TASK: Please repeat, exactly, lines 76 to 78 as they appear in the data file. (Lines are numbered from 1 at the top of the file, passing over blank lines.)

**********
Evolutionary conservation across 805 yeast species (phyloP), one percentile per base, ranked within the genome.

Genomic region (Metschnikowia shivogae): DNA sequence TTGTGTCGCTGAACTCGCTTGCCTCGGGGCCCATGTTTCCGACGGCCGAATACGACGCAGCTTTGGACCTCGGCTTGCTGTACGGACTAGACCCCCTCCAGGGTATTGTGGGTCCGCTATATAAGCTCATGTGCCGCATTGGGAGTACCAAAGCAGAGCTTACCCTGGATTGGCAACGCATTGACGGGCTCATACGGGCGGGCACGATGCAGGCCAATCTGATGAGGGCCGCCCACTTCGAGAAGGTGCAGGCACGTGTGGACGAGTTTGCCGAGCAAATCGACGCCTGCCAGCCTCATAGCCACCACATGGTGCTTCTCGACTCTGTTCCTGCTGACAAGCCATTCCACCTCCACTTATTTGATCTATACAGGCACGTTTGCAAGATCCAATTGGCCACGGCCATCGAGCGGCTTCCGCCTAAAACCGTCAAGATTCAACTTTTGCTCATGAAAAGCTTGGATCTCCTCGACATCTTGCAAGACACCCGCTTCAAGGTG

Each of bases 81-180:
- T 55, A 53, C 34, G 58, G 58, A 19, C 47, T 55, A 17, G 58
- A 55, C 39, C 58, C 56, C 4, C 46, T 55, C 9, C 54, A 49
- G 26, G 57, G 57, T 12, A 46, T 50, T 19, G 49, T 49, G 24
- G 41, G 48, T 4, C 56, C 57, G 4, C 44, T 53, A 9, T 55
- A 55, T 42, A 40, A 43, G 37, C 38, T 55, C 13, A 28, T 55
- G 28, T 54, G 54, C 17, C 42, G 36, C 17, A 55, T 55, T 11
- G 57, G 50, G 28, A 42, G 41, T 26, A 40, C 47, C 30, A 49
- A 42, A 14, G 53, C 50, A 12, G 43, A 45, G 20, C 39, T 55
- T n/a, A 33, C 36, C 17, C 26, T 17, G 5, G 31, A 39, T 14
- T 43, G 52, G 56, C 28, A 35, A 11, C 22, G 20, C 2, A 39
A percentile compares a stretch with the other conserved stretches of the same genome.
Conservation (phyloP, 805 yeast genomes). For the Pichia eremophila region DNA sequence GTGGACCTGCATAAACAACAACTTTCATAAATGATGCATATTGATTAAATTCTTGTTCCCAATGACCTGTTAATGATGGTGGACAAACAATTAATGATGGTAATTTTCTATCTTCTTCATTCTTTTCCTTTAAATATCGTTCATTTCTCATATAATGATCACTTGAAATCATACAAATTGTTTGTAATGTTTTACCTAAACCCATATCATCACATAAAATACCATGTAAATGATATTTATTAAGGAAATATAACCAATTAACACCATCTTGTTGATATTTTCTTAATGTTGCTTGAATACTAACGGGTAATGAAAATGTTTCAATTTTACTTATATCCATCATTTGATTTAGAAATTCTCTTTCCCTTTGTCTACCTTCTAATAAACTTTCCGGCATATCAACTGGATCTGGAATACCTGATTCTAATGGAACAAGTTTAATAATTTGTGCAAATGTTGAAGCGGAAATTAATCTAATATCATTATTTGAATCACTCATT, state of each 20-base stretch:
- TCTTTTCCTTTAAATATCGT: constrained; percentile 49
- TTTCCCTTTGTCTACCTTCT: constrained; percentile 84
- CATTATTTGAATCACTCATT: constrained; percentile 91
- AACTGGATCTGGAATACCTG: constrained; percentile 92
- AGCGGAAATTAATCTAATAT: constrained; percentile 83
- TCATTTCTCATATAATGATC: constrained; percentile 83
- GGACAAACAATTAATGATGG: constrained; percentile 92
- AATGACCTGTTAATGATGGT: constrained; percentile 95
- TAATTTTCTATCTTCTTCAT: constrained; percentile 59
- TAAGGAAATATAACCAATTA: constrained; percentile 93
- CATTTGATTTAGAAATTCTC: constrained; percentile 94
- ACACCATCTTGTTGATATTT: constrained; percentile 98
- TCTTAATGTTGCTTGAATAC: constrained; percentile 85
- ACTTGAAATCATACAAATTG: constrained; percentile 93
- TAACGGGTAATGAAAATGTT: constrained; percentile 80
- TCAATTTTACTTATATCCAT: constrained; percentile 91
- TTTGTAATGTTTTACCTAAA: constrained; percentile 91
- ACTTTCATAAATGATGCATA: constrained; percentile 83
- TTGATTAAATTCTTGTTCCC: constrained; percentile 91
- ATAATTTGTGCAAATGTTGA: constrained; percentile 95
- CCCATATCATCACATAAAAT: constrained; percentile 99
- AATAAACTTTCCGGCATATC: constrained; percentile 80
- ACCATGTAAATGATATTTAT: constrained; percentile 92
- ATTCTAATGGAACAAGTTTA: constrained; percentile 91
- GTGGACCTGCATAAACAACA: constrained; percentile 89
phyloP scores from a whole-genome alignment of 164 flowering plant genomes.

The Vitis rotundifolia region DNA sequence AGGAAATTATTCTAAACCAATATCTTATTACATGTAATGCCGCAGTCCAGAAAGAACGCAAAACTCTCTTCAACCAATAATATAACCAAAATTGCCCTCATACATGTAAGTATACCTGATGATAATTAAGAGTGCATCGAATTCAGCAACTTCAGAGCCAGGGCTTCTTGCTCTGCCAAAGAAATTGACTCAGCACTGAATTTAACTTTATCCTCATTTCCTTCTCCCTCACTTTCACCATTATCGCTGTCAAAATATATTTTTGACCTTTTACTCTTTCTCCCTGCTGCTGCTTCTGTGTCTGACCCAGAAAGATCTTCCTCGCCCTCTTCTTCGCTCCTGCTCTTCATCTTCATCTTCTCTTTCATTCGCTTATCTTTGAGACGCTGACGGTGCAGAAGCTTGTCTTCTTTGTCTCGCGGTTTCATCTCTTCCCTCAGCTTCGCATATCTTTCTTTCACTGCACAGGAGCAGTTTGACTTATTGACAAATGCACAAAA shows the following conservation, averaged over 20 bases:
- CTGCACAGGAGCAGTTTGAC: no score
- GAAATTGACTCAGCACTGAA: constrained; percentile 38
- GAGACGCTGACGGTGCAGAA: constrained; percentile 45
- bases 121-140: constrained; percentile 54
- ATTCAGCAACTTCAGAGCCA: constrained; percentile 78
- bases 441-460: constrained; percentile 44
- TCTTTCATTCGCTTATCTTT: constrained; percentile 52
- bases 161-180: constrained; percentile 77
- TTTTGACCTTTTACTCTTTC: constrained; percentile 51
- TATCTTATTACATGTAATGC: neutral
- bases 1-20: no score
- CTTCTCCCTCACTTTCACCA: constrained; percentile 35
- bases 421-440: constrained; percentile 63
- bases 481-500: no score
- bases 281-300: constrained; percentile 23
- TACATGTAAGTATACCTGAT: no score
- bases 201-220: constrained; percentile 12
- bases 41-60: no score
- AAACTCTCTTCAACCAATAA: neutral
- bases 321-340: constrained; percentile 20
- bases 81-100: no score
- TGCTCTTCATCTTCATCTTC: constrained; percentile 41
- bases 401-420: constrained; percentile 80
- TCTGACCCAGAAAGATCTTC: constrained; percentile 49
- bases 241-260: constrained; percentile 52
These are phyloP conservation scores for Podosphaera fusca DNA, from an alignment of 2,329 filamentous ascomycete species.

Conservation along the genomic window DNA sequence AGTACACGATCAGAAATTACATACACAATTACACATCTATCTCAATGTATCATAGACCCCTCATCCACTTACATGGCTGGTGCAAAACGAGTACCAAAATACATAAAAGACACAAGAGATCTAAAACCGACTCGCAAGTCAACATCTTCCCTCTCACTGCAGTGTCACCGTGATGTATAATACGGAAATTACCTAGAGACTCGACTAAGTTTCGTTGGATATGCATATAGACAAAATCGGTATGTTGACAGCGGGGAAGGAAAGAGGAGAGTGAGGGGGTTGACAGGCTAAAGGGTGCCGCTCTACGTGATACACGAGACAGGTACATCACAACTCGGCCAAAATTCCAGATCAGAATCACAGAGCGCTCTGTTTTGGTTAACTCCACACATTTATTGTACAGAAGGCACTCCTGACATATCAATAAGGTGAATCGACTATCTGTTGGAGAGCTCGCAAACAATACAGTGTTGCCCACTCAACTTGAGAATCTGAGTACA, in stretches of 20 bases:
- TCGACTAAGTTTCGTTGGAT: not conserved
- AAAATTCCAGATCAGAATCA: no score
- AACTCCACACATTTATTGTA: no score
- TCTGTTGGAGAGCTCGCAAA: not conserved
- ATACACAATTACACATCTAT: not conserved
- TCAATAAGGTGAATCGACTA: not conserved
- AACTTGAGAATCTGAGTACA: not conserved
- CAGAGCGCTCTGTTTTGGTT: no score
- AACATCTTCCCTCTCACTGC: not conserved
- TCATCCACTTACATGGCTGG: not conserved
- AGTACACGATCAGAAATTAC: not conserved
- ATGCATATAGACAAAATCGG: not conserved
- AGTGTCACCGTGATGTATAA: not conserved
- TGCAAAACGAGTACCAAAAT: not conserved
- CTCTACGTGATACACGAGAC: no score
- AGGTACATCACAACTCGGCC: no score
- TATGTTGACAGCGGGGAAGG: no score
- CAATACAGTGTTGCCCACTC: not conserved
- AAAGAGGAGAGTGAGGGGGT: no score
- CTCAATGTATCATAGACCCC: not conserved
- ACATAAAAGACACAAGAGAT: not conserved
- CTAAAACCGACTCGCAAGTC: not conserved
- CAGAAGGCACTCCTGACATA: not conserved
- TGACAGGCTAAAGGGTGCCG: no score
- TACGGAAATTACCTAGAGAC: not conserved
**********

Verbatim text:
- AACTTGAGAATCTGAGTACA: not conserved
- CAGAGCGCTCTGTTTTGGTT: no score
- AACATCTTCCCTCTCACTGC: not conserved